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    1. Camp Starts In: 228 Days Of course he was perfectly right, and I was more than foolish to ask him these questions. But I flogged at it.


      This website template has been designed by Free Website Templates for you, for free. You can replace all this text with your own text. By this time he had poured out, and I had drunk most of, the whisky. A peculiar thing happened: whilst it was I who drank the whisky, it was he who became genialmore than genial: almost friendly.

      • Vivamus at justo ut urna porta pulvinar Years ago Ruskin wrote Rossetti a curious letter: he said he could regard no man as friend who did not value his (Ruskins) gifts as highly as he (Ruskin) did. Harris, no doubt, adopted the same kind of attitude towards England. England refused to accept him at his own estimate and, at length, in fierce disgust, Harris turned his back on a country which he deemed unworthy of him.

      • Pellentesque nunasidp adipiscing sollicitudin dolor id sagittis. Of all unhappy artists the most unhappy are those who are impelled by temperament to mingle social propaganda with their artistic work. Rutland Boughton has the soul 260of the artist-preacher. He has persuaded me to many things: he almost persuaded me to try vegetarianism, and I remember one morning very well when, sitting on the end of my bed, he pointed a finger at me and enumerated all the evils that infallibly follow on the immoderate drinking of whisky.

      • Donec sit amet felis a nibh ornare malesuada. Artist (looking wildly round). If you were to suggest such a thingof course, you havent done so yetbut if you were to suggest it....

      • Etiam et tellus mi, et semper lectus. My visit to Elgar took place during his estrangement from Newman, and when I mentioned the subject of musical criticism to him it was, I imagine, with the hope that the name of the famous critic would crop up. It did.

      • Quisque in purus nec purus feugiat consectetur. Of poets of the younger generation I have met only threeLascelles Abercrombie, Harold Monro, and John Masefield. Abercrombie I remember as a lean, spectacled man, who used to come to Manchester occasionally to hear music and, I think, to converse intellectually with Miss Horniman. Of music he had a sane and temperate appreciation, but was too prone to condemn modern work, of which, by the way, he knew nothing and which by temperament he was incapable of understanding. He struck me as cold and daringcold, daring and a little calculating. He appeared unexpectedly one day at my house, stayed for lunch, talked all afternoon, and went away in the evening, leaving me a little bewildered by the things he had refrained from saying. Really, we had nothing in common. My personality could not touch his genius at any point, and the things he wished to discussthe technicalities of his craft, philosophy, æsthetics and so onhave no interest for me. If I had not studied his work and admired it whole-heartedly, I should have come to the conclusion that he had written poetry through sheer cleverness and brightness of brain. No man was less of a poet in appearance and conversation. He professed at all times a huge liking for beer, but I never saw him drink more than a modest pint, and his pose of muscular poet (a school founded and fed by Hilaire Belloc) deceived few.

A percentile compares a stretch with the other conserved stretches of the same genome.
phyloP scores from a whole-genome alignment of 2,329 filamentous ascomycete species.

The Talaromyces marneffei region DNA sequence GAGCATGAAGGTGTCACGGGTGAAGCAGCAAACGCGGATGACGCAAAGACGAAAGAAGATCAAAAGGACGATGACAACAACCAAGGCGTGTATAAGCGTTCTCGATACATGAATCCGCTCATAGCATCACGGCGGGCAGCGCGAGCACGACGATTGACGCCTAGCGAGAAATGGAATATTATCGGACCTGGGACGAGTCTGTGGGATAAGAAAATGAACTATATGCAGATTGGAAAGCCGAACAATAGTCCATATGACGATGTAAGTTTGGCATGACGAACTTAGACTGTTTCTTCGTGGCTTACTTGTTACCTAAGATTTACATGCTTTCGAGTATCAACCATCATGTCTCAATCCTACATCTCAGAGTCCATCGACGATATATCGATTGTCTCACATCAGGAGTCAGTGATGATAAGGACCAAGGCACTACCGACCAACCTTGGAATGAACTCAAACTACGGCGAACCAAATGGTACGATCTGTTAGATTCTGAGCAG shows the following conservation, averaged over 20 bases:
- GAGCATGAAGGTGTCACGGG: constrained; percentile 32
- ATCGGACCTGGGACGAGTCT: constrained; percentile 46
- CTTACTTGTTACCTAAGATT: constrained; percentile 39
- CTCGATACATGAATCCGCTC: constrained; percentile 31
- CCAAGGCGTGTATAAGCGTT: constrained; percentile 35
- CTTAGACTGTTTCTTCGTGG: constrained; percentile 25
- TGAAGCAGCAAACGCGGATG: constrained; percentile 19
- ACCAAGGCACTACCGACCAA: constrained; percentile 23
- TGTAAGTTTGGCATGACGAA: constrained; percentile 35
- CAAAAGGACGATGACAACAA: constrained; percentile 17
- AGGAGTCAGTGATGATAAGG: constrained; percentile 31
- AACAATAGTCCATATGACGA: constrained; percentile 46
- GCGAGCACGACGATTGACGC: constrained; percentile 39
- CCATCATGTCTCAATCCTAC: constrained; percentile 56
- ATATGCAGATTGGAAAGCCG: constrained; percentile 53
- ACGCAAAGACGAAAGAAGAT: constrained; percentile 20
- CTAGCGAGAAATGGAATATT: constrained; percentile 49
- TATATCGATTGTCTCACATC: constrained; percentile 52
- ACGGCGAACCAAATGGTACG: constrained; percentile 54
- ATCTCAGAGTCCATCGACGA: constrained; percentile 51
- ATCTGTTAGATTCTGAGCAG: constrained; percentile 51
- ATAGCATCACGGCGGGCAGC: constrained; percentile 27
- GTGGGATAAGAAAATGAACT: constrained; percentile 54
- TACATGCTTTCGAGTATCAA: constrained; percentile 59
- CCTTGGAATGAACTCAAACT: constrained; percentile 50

• Fusce et ipsum dolor lorem ante, at sollicitudin libero. He then told me of his early attempts to win fame. Like many other successful writers, he began in Fleet Street. The work there did not suit him, and he soon abandoned it. He married early, lived with his wife in a couple of rooms in Chancery Lane, and for a little time picked up a living as best he could. The story of his first wifes extraordinary success with John Chilcote, M.P., is common knowledge. That success preceded his own by two or three years, but he had not long to wait before his own work found and pleased the public.

      • Etiam et tellus mi, et semper lectus. Mrs Arnold. True! True!... But then, what about Felicia Hemans?

      • Vivamus at justo ut urna porta pulvinar. Klindworth lingered on for some years later and, when I was in Macedonia last year, I saw in some newspaper a few lines recording his death. In the seventies he was a great figure in London, and Wagner-worshippers of those days worshipped Klindworth also, not only for his genius, but 219also for his loyalty, his noble-mindedness, his devotion to his art.

      • 11/10/2011

        This is just a place holder, so you can see what the site would look like. But my friend and I did not think so.

      • 11/19/2011

        Praesent quis nisl in velit imper diet suscipit a id quam. So we left the little room in which we were sitting and moved to the large music-room at the far end of which was a grand piano. Frau Klindworth, Dawson and I sat in the semi-darkness near the door; Klindworths tall but rather shrunken figure moved down the room to the little light that hung above the keyboard. He played some almost unknown pieces of Liszt, interpreting them in a style at once noble and half-ruined. The excitement of playing seemed to increase rather than add strength to his physical weakness, and many wrong notes were struck.

      • 11/19/2011

        Nullam vulputate elementum consequat. Fusce leo felis, bibendum. So that I feel only a woman can write at all convincingly of Yvette Guilbert. I must just gossip and prattle a little while.

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